Wellcome Trust Witnesses to Twentieth Century Medicine

Funding source: Wellcome Trust
Start: 14-03-2012  /  End: 10-05-2017

Martin Knight is a technical bioengineering advisor for a large Wellcome Trust public engagement grant held by Tilly Tansey in the History of Modern Biomedicine research group at QMUL. The grant enables the running of Witness Seminars at which significant figures in twentieth-century medicine are invited to discuss specific discoveries or events in recent medical history.

Targeting Tissue Stiffness to Treat Colorectal Cancer

Funding source: Bowel & Cancer Research
Start: 05-05-2015  /  End: 04-09-2016

As colon cancer develops and progresses, there are significant changes in the organisation of the web of proteins forming the structure of colon tissue. These changes cause tissue stiffening, which promotes the growth of the cancer.

The role of primary cilia in cartilage health and disease (C Chandrakumar)

Funding source: The Royal College of Surgeons of England
Start: 31-12-2015  /  End: 31-07-2016

Aberrant chondrocyte primary cilia signalling drives cartilage degradation in response to IL-1

Funding source: Arthritis Research UK
Start: 01-02-2013  /  End: 31-05-2016

Primary cilia are poorly understood cytoskeletal organelles that projects into the extracellular milieu. The chondrocytes cilium acts as a centre for Hedgehog (Hh) signalling which has recently been shown to be up-regulated in osteoarthritis where it drives cartilage degradation [31]. However the mechanisms leading to aberrant Hh signalling have not been ...

Changes in primary cilia length and function modulate the pathogenesis of osteoarthritis in response to lithium

Funding source: AO Foundation
Start: 01-10-2012  /  End: 30-09-2014

Osteoarthritis has recently been shown to involve aberrant up-regulation of hedgehog signalling leading to increased expression of ADAMTS5 resulting in degradation of the articular cartilage. Hedgehog signalling requires the presence of a primary cilium, a specialised cytoskeletal organelle that projects out from the cell into...

Multiscale Mechanobiology for Tissue Engineering

Funding source: EPSRC
Start: 01-09-2007  /  End: 31-08-2012

Platform Grant Strategic Research Areas i). Mechanics and mechano-signalling at the sub-cellular, cellular and tissue levels. The response of living cells and tissues to mechanical forces is critical to tissue health and homeostasis. Consequently this field of mechanobiology has enormous potential to be exploited in the development of Tissue Engineering ...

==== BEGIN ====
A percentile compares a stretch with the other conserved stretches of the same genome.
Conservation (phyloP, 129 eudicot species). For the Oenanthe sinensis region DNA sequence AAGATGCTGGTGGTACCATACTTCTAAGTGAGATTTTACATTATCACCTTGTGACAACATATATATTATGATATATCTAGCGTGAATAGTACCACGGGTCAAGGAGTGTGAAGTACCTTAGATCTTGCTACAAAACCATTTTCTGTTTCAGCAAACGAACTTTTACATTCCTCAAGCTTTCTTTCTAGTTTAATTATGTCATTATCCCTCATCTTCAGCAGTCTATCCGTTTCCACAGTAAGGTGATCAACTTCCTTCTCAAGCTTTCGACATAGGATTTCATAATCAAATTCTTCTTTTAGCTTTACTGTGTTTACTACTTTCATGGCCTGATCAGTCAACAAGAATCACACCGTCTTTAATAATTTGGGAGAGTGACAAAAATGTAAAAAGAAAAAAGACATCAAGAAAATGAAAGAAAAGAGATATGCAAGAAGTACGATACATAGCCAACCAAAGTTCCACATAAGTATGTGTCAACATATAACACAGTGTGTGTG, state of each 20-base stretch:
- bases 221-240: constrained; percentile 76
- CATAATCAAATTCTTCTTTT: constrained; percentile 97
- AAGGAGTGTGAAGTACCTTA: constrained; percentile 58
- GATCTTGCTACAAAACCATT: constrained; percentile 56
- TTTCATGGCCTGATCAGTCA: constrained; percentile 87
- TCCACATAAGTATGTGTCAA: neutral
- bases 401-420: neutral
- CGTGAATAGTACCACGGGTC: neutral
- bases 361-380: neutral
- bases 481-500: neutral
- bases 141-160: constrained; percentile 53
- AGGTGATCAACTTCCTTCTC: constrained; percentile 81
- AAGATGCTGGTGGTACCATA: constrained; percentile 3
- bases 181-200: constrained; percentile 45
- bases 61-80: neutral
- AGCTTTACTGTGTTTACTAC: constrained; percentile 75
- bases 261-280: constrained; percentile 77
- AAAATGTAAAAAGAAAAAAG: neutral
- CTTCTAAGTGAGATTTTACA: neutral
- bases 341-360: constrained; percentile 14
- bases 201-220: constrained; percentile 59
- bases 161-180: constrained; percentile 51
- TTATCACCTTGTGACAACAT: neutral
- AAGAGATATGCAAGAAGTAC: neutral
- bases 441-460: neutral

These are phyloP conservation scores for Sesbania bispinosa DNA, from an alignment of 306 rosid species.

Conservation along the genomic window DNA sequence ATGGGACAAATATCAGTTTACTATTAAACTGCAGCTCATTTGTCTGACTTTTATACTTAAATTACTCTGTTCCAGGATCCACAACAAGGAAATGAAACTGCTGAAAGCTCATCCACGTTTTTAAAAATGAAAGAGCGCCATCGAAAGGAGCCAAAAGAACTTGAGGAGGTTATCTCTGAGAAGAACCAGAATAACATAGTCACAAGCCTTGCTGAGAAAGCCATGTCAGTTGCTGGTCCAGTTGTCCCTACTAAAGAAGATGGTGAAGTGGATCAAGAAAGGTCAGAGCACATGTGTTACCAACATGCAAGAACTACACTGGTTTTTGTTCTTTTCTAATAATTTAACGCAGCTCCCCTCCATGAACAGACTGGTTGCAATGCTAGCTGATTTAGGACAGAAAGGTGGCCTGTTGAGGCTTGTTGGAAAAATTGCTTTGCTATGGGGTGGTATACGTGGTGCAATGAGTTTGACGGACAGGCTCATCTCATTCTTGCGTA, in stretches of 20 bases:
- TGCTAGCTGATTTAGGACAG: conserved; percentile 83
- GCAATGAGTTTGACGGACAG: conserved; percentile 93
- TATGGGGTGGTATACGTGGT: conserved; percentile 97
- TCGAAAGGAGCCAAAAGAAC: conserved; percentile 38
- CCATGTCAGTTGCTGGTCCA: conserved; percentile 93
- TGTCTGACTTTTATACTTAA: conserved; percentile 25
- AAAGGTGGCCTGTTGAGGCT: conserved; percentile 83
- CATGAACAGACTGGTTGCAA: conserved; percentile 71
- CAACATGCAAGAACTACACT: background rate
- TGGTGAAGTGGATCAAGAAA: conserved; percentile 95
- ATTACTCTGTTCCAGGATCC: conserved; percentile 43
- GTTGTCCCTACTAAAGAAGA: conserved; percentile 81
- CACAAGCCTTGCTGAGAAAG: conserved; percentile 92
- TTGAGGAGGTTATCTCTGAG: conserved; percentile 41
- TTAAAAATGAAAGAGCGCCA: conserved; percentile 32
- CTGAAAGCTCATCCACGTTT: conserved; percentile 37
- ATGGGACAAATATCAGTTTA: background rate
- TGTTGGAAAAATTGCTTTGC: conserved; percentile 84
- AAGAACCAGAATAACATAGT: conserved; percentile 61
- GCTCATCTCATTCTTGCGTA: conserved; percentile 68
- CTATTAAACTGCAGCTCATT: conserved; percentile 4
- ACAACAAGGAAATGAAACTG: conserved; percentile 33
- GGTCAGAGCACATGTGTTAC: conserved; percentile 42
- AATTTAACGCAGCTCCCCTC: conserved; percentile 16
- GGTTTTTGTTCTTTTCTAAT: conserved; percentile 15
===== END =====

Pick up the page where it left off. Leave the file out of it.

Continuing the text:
The Chondrocyte Primary Cilium - A Purinergic Mechanoreceptor?

Funding source: Wellcome Trust
Start: 02-02-2009  /  End: 01-02-2012

The aim of this Wellcome Trust funded research project is to test the hypothesis that the primary cilium acts as a fundamental mechanoreceptor in articular chondrocytes triggering mechanosensitive intracellular calcium signalling via a purinergic pathway that involves the release of ATP. We will elucidate the underlying...

Mechanical loading bioreactors for production of tissue engineered cartilage

Funding source: EPSRC
Start: 09-11-2000  /  End: 10-11-2006

Background and Context Articular cartilage provides a low friction, low wear bearing surface within synovial joints. The tissue has poor intrinsic repair properties due to its avascular nature and consequently cartilage damage progresses to debilitating arthritis with joint pain and stiffness. Existing repair techniques based on...

Mechanical loading modulates cytoskeletal organisation in living chondrocytes

Funding source: BBSRC
Start: 01-01-2199  /  End: 10-09-2006

Background and Context Articular cartilage provides a low friction, low wear bearing surface within synovial joints. Existing approaches for treatment of cartilage injury or disease have poor long term functionality, particularly in younger patients. There is therefore a real clinical need for improved cartilage repair...